Illinois Public Media News
A Sangamon County inquest Thursday determined the late Springfield Mayor Tim Davlin died of a close-contact bullet wound to the heart in a vehicle parked at his home Dec. 14.
Investigators say they found no note from the 53-year-old Democrat. They also say there were no signs of foul play and no drugs or alcohol in his body.
The scene was bloody when police responded to a 911 hang-up call to Davlin's home, according to Illinois State Police Sergeant Brad Sterling
Sterling described the scene to jurors during an inquest into Davlin's death. He testified Davlin was found in the front, passenger seat of his white Lincoln Navigator parked in his garage. He said while the car was running, there was no indication of carbon monoxide poisoning as the garage door was left half open.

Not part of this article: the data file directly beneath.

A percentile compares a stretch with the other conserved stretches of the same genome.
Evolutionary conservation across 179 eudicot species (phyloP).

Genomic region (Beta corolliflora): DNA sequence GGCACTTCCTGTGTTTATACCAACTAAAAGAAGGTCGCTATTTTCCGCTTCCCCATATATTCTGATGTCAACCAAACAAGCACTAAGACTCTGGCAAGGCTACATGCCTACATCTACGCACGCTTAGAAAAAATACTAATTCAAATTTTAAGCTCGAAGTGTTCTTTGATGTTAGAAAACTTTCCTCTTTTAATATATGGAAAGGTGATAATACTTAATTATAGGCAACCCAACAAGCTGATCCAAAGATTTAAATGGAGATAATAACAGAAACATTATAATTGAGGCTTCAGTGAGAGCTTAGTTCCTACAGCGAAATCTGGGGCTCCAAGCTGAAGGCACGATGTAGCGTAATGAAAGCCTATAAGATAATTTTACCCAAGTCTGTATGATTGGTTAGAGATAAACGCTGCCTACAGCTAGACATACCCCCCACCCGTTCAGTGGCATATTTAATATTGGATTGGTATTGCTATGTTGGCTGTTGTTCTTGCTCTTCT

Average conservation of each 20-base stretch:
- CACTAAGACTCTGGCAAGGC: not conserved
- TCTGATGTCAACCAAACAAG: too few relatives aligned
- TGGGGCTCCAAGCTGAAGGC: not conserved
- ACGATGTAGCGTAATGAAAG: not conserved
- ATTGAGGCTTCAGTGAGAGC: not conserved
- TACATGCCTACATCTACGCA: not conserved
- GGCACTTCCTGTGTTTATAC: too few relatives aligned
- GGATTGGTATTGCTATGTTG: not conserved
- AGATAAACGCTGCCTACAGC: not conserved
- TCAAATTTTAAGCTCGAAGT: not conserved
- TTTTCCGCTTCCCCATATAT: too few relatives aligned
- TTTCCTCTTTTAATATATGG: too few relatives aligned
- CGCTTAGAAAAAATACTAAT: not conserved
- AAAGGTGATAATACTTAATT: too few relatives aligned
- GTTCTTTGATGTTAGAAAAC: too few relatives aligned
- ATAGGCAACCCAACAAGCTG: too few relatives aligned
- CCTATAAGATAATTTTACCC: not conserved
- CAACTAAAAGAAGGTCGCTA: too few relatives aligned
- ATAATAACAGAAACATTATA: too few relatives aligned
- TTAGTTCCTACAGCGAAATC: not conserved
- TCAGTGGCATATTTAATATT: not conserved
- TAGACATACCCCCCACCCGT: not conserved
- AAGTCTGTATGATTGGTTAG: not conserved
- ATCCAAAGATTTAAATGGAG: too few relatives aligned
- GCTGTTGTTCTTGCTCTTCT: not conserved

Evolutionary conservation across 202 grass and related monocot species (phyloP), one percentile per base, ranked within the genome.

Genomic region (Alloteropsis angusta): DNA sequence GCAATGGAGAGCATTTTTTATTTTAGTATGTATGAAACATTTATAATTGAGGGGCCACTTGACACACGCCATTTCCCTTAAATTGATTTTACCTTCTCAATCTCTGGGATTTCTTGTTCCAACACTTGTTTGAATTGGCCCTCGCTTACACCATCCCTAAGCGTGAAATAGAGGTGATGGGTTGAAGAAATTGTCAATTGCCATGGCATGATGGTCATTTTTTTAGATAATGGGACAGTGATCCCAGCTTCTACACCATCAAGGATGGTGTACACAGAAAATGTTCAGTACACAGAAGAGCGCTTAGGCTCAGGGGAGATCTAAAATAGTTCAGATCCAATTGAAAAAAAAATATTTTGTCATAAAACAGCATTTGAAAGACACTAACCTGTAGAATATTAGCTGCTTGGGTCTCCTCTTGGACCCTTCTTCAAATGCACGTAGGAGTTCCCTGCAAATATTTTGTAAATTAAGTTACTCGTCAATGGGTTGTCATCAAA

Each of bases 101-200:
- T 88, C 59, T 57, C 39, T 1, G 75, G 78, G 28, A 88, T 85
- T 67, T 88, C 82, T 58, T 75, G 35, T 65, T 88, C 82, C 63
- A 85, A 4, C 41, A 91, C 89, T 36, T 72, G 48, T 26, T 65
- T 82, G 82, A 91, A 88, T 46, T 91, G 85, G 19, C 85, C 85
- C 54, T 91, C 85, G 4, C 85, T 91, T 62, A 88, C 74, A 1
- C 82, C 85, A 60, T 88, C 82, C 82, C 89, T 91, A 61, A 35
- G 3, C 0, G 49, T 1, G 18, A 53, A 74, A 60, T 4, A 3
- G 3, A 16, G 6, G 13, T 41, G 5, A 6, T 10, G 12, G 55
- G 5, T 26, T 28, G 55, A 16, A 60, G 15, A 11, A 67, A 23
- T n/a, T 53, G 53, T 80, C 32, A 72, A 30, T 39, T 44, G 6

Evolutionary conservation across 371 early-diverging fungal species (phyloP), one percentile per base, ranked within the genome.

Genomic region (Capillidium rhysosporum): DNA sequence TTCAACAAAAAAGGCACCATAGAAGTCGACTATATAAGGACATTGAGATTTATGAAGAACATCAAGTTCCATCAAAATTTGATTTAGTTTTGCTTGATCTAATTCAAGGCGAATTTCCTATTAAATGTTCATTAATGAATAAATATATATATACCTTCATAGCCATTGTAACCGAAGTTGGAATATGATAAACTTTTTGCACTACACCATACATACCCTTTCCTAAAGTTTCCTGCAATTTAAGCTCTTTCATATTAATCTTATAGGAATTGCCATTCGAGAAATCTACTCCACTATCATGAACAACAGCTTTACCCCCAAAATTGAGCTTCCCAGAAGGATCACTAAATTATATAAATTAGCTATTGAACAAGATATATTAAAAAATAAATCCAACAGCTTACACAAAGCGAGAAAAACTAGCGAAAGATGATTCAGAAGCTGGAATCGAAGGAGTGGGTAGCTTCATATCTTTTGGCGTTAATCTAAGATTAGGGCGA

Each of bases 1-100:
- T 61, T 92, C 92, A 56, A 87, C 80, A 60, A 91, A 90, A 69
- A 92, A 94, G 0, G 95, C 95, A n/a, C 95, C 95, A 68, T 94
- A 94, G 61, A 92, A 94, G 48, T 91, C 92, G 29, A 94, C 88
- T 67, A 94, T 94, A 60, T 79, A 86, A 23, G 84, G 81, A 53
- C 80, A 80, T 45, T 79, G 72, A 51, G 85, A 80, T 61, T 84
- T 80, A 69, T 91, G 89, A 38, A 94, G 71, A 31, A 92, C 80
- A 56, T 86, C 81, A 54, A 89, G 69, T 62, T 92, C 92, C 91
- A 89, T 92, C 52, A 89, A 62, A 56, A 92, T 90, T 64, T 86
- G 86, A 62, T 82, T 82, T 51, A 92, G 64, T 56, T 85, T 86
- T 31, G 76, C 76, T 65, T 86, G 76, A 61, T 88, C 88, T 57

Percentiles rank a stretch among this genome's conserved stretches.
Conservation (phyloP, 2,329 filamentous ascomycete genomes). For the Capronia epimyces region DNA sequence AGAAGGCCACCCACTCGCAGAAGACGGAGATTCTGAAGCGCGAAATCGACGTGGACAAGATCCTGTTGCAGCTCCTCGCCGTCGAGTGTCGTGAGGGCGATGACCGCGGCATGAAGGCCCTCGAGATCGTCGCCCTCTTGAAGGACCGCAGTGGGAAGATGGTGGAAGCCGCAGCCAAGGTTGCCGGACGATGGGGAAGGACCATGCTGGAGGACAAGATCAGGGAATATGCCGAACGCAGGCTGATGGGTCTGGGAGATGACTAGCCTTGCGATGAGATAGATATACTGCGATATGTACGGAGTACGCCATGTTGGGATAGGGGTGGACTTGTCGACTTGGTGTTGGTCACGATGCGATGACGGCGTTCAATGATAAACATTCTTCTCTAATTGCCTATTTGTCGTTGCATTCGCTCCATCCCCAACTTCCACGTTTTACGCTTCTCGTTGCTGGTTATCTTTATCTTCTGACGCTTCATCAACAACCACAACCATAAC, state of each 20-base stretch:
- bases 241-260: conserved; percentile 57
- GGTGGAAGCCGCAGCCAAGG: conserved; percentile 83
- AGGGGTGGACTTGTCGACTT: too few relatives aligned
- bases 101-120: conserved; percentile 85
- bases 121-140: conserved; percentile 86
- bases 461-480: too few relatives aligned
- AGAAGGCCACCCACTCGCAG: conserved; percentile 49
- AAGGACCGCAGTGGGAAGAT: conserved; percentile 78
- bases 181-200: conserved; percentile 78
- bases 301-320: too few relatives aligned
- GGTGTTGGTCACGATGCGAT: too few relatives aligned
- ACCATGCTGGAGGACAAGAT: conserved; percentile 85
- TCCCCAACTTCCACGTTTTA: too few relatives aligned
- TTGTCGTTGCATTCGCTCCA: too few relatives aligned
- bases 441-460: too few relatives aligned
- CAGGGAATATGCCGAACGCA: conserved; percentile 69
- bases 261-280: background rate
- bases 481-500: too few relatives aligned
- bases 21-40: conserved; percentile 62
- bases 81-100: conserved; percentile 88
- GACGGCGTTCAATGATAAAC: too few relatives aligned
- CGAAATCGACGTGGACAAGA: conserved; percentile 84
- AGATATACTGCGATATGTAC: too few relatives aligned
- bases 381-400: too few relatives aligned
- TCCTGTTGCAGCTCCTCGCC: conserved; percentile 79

Sterling said police suspect Davlin used a revolver to shoot himself in the chest. He said the bullet went through Davlin's heart, through his body, and was found in the seat cushion. The cordless, home phone Davlin presumably used to call police was in the cup holder next to his body.
According to Sterling, investigators found no note at the home, and he said there was no sign of foul play nor of violence. Sangamon County Coroner Susan Boone also told jurors a toxicology report showed no alcohol nor drugs in Davlin's system.
The entire inquest, including jury deliberations, lasted less than an hour. Sergeant Sterling said the state police investigation is expected to wrap up soon. Neither Sterling, Boone, nor anyone on the seven-member jury was willing to answer reporters' questions after the proceedings.
Davlin died the morning he was to show up at a court hearing to give a financial accounting for an estate he was handling. The IRS also said he owed $90,000 in back taxes.
The two-term mayor had recently announced he would not seek re-election.